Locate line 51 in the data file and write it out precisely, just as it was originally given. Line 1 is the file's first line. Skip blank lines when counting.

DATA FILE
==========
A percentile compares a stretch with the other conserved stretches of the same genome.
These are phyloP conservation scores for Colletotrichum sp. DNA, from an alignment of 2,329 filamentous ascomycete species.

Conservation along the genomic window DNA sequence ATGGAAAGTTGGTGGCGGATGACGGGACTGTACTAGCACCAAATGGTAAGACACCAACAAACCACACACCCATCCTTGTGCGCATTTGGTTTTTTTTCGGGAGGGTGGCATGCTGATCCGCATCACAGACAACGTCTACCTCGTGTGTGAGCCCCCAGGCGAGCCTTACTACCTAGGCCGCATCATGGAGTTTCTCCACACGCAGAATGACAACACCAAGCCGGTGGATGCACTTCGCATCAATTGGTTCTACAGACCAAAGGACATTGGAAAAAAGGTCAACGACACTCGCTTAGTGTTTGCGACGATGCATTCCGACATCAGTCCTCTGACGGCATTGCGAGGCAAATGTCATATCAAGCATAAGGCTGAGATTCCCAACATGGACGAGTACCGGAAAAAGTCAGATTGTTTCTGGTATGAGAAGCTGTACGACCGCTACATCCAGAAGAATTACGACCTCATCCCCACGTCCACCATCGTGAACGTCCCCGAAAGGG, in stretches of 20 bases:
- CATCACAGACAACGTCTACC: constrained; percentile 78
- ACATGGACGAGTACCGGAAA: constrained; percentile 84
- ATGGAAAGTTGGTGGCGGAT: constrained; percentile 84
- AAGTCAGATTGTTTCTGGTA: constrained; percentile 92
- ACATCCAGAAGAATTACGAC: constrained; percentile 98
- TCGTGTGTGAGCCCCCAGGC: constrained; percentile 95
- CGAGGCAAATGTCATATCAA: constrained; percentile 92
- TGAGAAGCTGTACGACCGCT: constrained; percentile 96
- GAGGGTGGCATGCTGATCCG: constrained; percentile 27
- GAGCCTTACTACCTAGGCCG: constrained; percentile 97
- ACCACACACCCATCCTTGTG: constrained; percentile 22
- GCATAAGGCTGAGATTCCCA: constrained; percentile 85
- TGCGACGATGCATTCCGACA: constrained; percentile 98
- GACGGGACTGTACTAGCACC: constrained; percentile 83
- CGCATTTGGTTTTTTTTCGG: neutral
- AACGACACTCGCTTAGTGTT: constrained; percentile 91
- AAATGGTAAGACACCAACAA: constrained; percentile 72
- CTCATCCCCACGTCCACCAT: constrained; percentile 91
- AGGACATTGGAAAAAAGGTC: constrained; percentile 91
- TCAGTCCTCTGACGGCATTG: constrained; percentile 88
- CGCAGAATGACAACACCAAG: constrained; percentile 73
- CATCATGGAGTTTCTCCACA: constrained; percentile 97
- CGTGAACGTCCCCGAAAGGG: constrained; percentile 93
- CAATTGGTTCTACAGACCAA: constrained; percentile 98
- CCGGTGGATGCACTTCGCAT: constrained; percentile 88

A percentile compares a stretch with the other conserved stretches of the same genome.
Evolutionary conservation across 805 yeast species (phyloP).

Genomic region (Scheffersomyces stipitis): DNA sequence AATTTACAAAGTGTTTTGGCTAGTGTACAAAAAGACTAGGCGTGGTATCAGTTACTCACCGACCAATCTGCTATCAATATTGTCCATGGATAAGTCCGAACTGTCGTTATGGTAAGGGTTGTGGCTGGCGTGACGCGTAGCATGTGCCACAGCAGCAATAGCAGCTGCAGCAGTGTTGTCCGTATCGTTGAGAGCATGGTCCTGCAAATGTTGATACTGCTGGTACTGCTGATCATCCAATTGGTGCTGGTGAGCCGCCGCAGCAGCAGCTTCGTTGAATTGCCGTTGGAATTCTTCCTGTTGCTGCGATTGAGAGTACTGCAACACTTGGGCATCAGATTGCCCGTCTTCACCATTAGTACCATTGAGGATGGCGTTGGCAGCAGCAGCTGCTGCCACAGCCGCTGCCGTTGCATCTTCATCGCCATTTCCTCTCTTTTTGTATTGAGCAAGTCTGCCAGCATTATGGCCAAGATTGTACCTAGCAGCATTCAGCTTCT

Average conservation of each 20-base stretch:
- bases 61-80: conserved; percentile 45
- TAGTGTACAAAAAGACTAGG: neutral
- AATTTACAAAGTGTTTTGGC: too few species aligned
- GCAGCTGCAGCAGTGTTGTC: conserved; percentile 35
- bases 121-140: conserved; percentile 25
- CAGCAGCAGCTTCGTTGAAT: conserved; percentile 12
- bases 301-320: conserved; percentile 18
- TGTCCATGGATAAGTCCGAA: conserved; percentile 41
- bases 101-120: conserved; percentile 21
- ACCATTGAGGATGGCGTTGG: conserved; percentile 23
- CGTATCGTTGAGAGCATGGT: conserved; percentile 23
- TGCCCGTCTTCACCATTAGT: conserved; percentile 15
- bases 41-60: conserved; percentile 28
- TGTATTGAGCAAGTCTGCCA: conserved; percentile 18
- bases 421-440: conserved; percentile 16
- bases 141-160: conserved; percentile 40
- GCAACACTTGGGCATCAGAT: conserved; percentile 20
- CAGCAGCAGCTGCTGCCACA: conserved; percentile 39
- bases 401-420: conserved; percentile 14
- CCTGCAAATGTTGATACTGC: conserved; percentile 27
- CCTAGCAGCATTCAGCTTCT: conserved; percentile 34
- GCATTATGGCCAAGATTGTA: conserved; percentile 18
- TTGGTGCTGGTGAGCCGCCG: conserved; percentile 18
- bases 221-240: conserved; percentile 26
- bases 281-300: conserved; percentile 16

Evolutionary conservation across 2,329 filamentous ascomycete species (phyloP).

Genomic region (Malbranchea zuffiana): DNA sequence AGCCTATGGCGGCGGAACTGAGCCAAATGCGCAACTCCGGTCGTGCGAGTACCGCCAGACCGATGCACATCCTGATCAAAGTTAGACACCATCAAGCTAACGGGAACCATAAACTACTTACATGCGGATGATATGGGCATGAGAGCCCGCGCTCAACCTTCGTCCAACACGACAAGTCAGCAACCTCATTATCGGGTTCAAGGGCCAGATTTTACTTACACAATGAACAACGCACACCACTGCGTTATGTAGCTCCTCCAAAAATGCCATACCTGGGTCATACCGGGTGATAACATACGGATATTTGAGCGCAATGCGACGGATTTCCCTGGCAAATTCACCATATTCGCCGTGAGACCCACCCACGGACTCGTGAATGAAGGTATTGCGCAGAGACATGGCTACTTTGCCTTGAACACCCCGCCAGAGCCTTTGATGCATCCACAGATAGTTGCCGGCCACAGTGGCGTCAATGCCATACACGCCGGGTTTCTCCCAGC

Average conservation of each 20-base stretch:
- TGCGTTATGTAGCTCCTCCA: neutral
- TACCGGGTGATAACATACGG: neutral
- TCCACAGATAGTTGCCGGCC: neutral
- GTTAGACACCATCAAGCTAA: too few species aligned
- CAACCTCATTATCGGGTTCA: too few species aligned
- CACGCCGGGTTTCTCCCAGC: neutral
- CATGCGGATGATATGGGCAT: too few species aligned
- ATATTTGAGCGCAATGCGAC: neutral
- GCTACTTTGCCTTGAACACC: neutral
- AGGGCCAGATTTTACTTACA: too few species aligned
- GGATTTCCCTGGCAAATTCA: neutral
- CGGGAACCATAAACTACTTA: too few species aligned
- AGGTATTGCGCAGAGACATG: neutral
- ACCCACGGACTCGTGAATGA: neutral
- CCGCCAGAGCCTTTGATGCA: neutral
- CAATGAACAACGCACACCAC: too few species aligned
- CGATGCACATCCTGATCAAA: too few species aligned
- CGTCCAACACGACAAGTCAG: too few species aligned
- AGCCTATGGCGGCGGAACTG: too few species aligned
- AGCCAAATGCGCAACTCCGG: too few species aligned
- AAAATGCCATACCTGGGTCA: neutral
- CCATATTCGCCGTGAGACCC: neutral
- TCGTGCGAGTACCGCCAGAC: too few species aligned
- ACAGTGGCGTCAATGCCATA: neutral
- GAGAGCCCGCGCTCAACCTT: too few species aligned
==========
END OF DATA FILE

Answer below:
- bases 401-420: conserved; percentile 14